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alfia-02  ON THE GROUND
Wear your green heart on your sleeve: clothes without pesticides


Wearing natural fabrics can help people change their attitude to health, environment and consumption patterns, Uzbek designer and textile artist Alfia Valieva tells UN Environment in an interview as part of the Dialogue Corner.

When fed with mulberry leaves, silk worms produce a cocoon of the material around themselves at a remarkable pace. A 3-4cm cocoon can produce 800-1200 metres of fiber thread which can be wound together to make fabric for clothes.

Alfia produces her own clothes using this natural fabric and colours them using paint made from organic pomegranates, onions, nuts and other fruits to produce stunning outfits prized at international exhibitions.

Despite her unique skill, “everyone can try and go to a shop and buy natural fabric and create clothes of his or her own or practice patchwork,” Alfia says.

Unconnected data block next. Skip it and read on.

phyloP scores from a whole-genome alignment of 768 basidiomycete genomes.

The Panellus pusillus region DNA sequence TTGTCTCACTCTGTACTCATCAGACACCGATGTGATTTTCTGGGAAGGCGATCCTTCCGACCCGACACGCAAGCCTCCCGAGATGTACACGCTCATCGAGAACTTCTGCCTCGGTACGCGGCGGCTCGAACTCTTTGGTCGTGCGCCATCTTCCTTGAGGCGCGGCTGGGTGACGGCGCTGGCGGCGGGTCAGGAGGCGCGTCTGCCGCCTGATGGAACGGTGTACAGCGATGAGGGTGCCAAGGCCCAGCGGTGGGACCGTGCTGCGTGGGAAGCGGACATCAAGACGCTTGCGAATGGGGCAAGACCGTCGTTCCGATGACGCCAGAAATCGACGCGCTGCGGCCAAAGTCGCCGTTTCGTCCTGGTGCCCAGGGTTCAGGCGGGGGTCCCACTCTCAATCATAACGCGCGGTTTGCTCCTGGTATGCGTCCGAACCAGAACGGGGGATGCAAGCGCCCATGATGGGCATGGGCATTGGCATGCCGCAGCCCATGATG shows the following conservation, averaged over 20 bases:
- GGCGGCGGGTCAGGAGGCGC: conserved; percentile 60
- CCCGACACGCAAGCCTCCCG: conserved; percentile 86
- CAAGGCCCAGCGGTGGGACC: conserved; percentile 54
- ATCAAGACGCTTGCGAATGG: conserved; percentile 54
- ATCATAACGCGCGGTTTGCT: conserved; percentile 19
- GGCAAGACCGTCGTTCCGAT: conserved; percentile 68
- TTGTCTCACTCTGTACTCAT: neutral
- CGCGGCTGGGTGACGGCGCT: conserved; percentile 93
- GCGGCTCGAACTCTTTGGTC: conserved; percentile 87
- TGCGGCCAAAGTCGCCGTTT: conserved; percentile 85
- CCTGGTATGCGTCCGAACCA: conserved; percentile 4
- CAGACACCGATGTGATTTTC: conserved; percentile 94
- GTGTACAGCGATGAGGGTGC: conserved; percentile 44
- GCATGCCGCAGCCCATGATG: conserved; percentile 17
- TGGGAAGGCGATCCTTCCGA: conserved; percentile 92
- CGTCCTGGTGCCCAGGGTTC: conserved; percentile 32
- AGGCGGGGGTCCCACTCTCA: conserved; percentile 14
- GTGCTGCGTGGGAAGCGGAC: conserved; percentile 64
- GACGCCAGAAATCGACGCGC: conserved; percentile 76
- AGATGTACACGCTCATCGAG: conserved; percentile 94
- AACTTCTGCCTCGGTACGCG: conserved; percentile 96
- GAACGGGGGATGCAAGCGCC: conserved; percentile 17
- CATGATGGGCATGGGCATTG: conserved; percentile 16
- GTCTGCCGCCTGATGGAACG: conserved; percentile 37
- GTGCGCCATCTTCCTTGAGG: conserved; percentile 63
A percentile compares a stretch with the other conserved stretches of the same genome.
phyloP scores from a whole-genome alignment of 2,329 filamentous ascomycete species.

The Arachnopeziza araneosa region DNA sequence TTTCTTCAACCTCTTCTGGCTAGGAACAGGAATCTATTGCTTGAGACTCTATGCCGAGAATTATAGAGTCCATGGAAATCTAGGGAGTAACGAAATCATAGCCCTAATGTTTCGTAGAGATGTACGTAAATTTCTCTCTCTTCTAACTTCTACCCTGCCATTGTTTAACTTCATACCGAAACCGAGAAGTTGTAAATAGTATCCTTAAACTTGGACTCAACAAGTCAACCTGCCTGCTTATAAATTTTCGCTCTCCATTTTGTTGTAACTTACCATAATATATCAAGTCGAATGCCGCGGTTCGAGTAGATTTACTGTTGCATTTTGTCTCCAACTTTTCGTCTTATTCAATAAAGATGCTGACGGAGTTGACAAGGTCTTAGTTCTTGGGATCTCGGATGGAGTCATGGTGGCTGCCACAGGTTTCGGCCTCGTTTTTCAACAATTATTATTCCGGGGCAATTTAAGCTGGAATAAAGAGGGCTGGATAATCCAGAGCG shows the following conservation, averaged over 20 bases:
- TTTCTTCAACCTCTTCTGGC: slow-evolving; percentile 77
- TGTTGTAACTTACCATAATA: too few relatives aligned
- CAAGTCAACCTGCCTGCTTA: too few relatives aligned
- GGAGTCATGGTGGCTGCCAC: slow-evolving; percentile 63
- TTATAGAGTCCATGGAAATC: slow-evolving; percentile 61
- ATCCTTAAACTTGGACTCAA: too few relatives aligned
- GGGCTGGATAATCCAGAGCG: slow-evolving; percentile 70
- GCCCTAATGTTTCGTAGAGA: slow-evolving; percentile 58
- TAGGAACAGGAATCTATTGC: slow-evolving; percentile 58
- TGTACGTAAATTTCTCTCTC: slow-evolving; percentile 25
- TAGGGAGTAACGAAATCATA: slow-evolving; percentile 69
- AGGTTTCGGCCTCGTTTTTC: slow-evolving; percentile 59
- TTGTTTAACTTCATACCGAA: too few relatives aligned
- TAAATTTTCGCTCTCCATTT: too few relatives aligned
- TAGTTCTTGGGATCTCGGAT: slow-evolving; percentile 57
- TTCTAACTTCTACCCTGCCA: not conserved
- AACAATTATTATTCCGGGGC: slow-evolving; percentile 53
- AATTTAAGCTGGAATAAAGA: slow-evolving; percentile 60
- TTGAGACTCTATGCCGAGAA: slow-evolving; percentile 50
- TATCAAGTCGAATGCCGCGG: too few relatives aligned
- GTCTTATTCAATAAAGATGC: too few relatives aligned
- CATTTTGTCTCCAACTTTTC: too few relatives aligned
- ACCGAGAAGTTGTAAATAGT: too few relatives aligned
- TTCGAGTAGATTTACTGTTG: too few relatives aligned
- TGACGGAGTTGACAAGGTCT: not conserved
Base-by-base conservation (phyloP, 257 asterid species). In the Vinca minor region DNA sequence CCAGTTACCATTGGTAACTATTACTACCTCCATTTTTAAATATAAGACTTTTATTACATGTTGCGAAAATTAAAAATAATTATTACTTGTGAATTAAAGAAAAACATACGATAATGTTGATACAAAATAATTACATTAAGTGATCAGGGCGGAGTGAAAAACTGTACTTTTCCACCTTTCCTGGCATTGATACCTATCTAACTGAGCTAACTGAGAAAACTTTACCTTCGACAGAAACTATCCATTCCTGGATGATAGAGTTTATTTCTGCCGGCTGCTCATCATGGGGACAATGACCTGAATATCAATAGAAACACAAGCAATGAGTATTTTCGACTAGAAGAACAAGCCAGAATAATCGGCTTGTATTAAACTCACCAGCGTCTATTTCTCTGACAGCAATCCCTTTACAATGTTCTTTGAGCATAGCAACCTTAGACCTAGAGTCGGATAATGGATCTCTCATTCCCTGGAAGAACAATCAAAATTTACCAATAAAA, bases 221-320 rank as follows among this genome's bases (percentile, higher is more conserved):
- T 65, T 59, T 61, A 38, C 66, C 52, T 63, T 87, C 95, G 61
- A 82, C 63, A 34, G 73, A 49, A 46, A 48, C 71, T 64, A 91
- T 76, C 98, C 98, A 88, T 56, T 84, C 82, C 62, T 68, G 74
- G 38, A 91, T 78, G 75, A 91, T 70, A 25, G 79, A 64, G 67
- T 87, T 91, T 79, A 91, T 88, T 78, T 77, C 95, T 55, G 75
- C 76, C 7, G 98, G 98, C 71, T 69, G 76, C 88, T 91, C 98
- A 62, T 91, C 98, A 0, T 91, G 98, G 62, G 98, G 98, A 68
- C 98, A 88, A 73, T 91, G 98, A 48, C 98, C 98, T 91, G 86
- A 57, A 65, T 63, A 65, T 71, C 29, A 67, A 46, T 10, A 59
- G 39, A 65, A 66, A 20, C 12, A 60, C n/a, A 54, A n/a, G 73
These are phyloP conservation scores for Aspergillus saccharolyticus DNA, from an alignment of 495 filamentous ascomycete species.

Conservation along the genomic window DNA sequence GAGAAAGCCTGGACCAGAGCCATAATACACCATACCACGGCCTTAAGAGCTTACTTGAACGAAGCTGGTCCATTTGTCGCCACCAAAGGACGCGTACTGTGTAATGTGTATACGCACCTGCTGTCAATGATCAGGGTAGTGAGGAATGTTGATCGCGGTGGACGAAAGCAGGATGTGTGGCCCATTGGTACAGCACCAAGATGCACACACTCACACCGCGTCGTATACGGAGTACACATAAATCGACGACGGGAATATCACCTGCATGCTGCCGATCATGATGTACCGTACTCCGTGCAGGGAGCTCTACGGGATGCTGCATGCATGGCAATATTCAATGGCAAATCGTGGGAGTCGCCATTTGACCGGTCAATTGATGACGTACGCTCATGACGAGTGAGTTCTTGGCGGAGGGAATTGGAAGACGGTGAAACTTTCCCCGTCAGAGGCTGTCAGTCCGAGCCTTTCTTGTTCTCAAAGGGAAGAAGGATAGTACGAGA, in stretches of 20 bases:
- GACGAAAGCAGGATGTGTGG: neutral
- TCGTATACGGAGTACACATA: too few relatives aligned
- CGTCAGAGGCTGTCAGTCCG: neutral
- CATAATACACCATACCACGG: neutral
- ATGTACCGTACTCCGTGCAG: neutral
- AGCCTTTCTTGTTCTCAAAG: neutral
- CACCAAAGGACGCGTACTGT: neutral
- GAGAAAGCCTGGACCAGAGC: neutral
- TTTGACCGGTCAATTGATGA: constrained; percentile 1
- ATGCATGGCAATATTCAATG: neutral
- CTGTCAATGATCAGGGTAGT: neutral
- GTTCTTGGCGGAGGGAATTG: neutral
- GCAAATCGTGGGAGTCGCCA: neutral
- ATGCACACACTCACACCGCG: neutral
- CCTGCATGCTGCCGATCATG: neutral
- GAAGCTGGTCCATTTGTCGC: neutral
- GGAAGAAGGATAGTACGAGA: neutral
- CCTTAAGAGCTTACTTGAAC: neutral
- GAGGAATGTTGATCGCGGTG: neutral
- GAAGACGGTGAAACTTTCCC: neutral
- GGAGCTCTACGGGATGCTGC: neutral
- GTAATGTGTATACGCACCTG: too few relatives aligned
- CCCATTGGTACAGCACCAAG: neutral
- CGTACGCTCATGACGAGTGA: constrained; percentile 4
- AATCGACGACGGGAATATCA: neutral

Doing so is a “safe and environmentally-friendly” choice, the designer points out - with less or no pesticides used for example. Buying natural fabrics such as linen and silk can also bring direct economic benefits to farmers of natural fabrics that are typically less well off, she notes.

“Governments can facilitate this by supporting folk-crafts including weaving and silk breeding, as well as by saving and developing national cultural heritage,” Alfia adds.

Furthermore, “natural fabrics are good for our health - they allow the body to breathe,” the designer explains. Indeed, silk is 97% composed of proteins, 3% made up of fat and wax, and contains 18 amino acids which have a positive effect on our metabolism.

Even though the silk is more expensive than artificial fibres, “demand for them keeps growing because there are more and more people who care about their health and the environment,” Alfia notes. Why not get creative and do something for yourself and the planet too.


To read the full interview, click here.
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